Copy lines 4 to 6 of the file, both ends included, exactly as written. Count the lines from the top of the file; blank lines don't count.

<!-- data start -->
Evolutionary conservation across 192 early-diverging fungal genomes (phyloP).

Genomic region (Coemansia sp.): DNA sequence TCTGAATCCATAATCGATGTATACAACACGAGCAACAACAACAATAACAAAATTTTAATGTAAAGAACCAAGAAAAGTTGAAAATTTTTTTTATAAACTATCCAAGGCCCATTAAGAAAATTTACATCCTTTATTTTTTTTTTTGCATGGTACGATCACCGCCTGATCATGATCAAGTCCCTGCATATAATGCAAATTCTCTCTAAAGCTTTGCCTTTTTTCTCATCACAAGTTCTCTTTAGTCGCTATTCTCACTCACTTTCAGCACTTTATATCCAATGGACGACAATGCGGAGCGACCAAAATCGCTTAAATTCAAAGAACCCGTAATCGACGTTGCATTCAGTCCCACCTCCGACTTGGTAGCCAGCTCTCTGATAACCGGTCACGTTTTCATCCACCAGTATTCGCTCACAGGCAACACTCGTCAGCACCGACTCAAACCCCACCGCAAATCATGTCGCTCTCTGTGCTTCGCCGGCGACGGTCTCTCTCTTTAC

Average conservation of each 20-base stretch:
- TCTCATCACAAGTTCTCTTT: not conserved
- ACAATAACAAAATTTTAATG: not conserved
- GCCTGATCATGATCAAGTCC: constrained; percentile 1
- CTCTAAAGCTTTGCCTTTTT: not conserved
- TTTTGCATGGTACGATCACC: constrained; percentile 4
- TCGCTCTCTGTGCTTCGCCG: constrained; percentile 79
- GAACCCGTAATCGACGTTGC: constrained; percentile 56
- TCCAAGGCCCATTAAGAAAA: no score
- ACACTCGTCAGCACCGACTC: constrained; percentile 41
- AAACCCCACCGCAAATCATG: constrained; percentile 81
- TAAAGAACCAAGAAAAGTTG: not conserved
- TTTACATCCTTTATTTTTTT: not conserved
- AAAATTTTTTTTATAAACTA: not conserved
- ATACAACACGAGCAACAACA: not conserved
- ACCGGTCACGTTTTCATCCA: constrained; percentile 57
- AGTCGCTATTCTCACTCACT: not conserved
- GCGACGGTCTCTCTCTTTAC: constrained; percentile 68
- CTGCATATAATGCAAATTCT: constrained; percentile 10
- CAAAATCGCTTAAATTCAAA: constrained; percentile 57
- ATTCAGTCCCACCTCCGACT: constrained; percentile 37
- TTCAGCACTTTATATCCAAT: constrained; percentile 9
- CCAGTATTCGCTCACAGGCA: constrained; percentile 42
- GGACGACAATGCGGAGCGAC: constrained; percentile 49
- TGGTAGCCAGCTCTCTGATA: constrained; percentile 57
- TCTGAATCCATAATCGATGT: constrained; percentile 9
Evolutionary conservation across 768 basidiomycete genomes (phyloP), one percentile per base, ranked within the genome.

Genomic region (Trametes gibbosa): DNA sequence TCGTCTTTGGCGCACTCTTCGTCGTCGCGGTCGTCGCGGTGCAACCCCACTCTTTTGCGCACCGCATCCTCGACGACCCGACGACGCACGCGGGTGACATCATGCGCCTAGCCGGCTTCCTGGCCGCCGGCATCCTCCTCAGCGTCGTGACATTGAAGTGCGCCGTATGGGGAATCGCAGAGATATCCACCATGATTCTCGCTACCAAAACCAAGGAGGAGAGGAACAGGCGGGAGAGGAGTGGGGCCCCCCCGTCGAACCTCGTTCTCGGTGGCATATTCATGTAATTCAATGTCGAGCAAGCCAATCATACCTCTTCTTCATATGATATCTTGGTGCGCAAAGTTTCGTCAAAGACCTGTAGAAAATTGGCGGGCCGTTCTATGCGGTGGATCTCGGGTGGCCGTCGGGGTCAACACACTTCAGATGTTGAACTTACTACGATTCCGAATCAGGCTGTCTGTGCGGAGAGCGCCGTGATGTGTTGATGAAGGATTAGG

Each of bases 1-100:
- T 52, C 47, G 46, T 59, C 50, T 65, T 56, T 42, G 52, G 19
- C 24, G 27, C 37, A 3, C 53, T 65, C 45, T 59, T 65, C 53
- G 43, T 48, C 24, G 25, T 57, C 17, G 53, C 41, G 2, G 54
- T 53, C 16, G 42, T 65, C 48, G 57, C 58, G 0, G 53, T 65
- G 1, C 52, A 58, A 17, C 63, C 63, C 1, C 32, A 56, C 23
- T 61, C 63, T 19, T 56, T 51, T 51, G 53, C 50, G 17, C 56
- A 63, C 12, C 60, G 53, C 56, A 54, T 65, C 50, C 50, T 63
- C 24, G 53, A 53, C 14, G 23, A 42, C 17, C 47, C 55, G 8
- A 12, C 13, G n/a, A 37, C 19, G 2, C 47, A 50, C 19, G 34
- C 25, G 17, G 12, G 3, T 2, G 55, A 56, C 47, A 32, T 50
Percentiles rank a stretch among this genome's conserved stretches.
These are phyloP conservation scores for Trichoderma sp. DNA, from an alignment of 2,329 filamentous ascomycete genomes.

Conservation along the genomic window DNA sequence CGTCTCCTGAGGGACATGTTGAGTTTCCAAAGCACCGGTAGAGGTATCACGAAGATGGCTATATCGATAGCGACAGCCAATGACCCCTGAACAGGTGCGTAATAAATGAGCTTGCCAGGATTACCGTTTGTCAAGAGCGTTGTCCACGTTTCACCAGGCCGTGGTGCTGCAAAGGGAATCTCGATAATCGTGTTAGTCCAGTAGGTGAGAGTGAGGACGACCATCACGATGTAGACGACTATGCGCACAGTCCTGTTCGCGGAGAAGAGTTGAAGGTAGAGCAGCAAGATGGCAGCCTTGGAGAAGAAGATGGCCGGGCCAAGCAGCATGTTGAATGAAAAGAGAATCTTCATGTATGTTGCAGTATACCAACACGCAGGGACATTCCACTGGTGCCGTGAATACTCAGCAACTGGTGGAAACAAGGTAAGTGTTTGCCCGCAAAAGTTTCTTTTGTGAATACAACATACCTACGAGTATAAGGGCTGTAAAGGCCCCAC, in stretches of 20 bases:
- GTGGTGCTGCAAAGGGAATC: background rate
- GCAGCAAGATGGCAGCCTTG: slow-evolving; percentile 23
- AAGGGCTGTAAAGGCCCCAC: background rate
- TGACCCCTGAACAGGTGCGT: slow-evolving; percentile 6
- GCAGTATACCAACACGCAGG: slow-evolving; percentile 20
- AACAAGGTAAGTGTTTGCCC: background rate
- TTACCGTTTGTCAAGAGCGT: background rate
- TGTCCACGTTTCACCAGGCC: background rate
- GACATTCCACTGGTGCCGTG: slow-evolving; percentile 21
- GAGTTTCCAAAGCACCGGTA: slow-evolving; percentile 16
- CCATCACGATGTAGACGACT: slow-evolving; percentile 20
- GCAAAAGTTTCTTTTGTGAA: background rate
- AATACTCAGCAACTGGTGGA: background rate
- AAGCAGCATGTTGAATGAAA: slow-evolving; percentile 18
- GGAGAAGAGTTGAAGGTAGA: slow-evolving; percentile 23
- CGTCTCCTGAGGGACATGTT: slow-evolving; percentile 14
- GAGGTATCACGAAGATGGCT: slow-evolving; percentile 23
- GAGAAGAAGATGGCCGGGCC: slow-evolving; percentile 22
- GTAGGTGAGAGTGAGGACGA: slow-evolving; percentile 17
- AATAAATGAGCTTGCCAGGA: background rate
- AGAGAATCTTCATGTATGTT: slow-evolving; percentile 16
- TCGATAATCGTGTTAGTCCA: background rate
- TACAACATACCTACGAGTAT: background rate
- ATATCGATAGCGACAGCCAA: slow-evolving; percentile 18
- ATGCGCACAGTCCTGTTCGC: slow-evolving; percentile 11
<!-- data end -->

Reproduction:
- TCTCATCACAAGTTCTCTTT: not conserved
- ACAATAACAAAATTTTAATG: not conserved
- GCCTGATCATGATCAAGTCC: constrained; percentile 1